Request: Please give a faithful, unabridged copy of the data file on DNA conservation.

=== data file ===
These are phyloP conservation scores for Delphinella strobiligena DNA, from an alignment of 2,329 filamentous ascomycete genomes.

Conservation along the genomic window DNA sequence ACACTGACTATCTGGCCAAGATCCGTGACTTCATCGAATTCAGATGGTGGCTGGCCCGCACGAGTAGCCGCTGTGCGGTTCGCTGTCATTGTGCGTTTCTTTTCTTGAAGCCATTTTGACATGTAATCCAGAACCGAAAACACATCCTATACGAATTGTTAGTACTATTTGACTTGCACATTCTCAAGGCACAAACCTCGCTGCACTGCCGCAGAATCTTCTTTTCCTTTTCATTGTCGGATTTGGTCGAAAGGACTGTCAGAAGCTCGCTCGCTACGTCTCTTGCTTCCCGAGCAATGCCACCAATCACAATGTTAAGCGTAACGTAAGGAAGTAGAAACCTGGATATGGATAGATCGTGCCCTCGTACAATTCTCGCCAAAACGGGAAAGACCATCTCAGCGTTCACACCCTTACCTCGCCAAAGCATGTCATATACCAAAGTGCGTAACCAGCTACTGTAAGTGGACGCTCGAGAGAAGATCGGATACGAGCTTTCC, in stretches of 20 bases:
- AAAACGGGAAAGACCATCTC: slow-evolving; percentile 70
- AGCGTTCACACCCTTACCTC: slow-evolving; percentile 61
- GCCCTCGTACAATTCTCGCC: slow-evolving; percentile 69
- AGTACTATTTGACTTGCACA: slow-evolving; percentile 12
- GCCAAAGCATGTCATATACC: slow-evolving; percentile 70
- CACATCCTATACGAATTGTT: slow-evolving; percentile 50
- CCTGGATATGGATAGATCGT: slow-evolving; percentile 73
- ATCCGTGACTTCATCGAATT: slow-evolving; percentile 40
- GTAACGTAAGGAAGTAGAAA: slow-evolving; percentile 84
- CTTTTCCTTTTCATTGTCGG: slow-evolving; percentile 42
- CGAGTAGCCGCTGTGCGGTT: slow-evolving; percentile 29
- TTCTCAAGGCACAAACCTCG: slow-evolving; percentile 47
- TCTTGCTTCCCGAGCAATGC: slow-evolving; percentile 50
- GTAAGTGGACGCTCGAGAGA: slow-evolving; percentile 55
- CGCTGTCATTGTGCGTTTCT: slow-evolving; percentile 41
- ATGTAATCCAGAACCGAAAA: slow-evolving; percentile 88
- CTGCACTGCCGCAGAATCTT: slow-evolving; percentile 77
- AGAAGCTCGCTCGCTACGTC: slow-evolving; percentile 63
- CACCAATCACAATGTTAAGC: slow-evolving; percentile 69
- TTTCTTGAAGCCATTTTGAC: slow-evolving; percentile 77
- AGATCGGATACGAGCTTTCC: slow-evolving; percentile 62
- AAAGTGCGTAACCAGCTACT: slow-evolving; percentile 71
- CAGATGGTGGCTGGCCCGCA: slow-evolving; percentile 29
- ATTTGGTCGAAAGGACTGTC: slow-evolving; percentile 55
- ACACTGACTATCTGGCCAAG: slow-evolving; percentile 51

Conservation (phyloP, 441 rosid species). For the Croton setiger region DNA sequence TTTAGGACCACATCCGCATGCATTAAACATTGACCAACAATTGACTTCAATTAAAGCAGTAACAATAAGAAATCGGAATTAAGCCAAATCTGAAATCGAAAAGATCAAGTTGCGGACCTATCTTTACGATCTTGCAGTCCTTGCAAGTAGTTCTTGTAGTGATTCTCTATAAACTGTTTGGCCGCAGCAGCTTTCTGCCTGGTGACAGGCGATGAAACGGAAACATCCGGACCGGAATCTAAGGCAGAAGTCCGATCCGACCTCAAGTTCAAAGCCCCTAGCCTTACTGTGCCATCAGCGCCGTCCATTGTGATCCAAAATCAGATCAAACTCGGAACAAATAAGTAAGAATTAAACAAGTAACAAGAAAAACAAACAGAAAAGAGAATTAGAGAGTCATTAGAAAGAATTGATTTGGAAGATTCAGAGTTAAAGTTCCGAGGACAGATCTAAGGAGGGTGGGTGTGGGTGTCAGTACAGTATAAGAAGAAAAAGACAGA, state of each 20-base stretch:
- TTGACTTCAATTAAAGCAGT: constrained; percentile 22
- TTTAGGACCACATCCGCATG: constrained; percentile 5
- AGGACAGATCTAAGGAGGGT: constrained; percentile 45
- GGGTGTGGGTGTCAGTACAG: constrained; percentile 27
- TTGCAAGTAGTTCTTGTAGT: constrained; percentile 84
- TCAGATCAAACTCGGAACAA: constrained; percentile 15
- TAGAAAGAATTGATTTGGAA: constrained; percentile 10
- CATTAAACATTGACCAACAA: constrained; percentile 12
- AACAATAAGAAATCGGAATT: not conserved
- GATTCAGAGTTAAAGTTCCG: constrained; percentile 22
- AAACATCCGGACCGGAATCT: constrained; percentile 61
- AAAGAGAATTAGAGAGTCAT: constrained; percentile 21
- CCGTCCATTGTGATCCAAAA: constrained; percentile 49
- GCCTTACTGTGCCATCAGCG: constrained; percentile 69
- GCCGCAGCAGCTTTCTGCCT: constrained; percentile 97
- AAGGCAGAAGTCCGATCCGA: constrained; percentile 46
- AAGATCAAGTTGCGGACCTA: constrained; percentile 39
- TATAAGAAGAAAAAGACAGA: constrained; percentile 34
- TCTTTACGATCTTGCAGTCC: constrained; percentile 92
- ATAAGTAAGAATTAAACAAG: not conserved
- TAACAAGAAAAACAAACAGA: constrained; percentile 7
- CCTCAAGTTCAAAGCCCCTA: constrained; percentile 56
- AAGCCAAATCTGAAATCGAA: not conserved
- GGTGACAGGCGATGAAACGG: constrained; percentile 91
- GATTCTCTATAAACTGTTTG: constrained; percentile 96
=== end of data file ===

These are phyloP conservation scores for Delphinella strobiligena DNA, from an alignment of 2,329 filamentous ascomycete genomes.

Conservation along the genomic window DNA sequence ACACTGACTATCTGGCCAAGATCCGTGACTTCATCGAATTCAGATGGTGGCTGGCCCGCACGAGTAGCCGCTGTGCGGTTCGCTGTCATTGTGCGTTTCTTTTCTTGAAGCCATTTTGACATGTAATCCAGAACCGAAAACACATCCTATACGAATTGTTAGTACTATTTGACTTGCACATTCTCAAGGCACAAACCTCGCTGCACTGCCGCAGAATCTTCTTTTCCTTTTCATTGTCGGATTTGGTCGAAAGGACTGTCAGAAGCTCGCTCGCTACGTCTCTTGCTTCCCGAGCAATGCCACCAATCACAATGTTAAGCGTAACGTAAGGAAGTAGAAACCTGGATATGGATAGATCGTGCCCTCGTACAATTCTCGCCAAAACGGGAAAGACCATCTCAGCGTTCACACCCTTACCTCGCCAAAGCATGTCATATACCAAAGTGCGTAACCAGCTACTGTAAGTGGACGCTCGAGAGAAGATCGGATACGAGCTTTCC, in stretches of 20 bases:
- AAAACGGGAAAGACCATCTC: slow-evolving; percentile 70
- AGCGTTCACACCCTTACCTC: slow-evolving; percentile 61
- GCCCTCGTACAATTCTCGCC: slow-evolving; percentile 69
- AGTACTATTTGACTTGCACA: slow-evolving; percentile 12
- GCCAAAGCATGTCATATACC: slow-evolving; percentile 70
- CACATCCTATACGAATTGTT: slow-evolving; percentile 50
- CCTGGATATGGATAGATCGT: slow-evolving; percentile 73
- ATCCGTGACTTCATCGAATT: slow-evolving; percentile 40
- GTAACGTAAGGAAGTAGAAA: slow-evolving; percentile 84
- CTTTTCCTTTTCATTGTCGG: slow-evolving; percentile 42
- CGAGTAGCCGCTGTGCGGTT: slow-evolving; percentile 29
- TTCTCAAGGCACAAACCTCG: slow-evolving; percentile 47
- TCTTGCTTCCCGAGCAATGC: slow-evolving; percentile 50
- GTAAGTGGACGCTCGAGAGA: slow-evolving; percentile 55
- CGCTGTCATTGTGCGTTTCT: slow-evolving; percentile 41
- ATGTAATCCAGAACCGAAAA: slow-evolving; percentile 88
- CTGCACTGCCGCAGAATCTT: slow-evolving; percentile 77
- AGAAGCTCGCTCGCTACGTC: slow-evolving; percentile 63
- CACCAATCACAATGTTAAGC: slow-evolving; percentile 69
- TTTCTTGAAGCCATTTTGAC: slow-evolving; percentile 77
- AGATCGGATACGAGCTTTCC: slow-evolving; percentile 62
- AAAGTGCGTAACCAGCTACT: slow-evolving; percentile 71
- CAGATGGTGGCTGGCCCGCA: slow-evolving; percentile 29
- ATTTGGTCGAAAGGACTGTC: slow-evolving; percentile 55
- ACACTGACTATCTGGCCAAG: slow-evolving; percentile 51

Conservation (phyloP, 441 rosid species). For the Croton setiger region DNA sequence TTTAGGACCACATCCGCATGCATTAAACATTGACCAACAATTGACTTCAATTAAAGCAGTAACAATAAGAAATCGGAATTAAGCCAAATCTGAAATCGAAAAGATCAAGTTGCGGACCTATCTTTACGATCTTGCAGTCCTTGCAAGTAGTTCTTGTAGTGATTCTCTATAAACTGTTTGGCCGCAGCAGCTTTCTGCCTGGTGACAGGCGATGAAACGGAAACATCCGGACCGGAATCTAAGGCAGAAGTCCGATCCGACCTCAAGTTCAAAGCCCCTAGCCTTACTGTGCCATCAGCGCCGTCCATTGTGATCCAAAATCAGATCAAACTCGGAACAAATAAGTAAGAATTAAACAAGTAACAAGAAAAACAAACAGAAAAGAGAATTAGAGAGTCATTAGAAAGAATTGATTTGGAAGATTCAGAGTTAAAGTTCCGAGGACAGATCTAAGGAGGGTGGGTGTGGGTGTCAGTACAGTATAAGAAGAAAAAGACAGA, state of each 20-base stretch:
- TTGACTTCAATTAAAGCAGT: constrained; percentile 22
- TTTAGGACCACATCCGCATG: constrained; percentile 5
- AGGACAGATCTAAGGAGGGT: constrained; percentile 45
- GGGTGTGGGTGTCAGTACAG: constrained; percentile 27
- TTGCAAGTAGTTCTTGTAGT: constrained; percentile 84
- TCAGATCAAACTCGGAACAA: constrained; percentile 15
- TAGAAAGAATTGATTTGGAA: constrained; percentile 10
- CATTAAACATTGACCAACAA: constrained; percentile 12
- AACAATAAGAAATCGGAATT: not conserved
- GATTCAGAGTTAAAGTTCCG: constrained; percentile 22
- AAACATCCGGACCGGAATCT: constrained; percentile 61
- AAAGAGAATTAGAGAGTCAT: constrained; percentile 21
- CCGTCCATTGTGATCCAAAA: constrained; percentile 49
- GCCTTACTGTGCCATCAGCG: constrained; percentile 69
- GCCGCAGCAGCTTTCTGCCT: constrained; percentile 97
- AAGGCAGAAGTCCGATCCGA: constrained; percentile 46
- AAGATCAAGTTGCGGACCTA: constrained; percentile 39
- TATAAGAAGAAAAAGACAGA: constrained; percentile 34
- TCTTTACGATCTTGCAGTCC: constrained; percentile 92
- ATAAGTAAGAATTAAACAAG: not conserved
- TAACAAGAAAAACAAACAGA: constrained; percentile 7
- CCTCAAGTTCAAAGCCCCTA: constrained; percentile 56
- AAGCCAAATCTGAAATCGAA: not conserved
- GGTGACAGGCGATGAAACGG: constrained; percentile 91
- GATTCTCTATAAACTGTTTG: constrained; percentile 96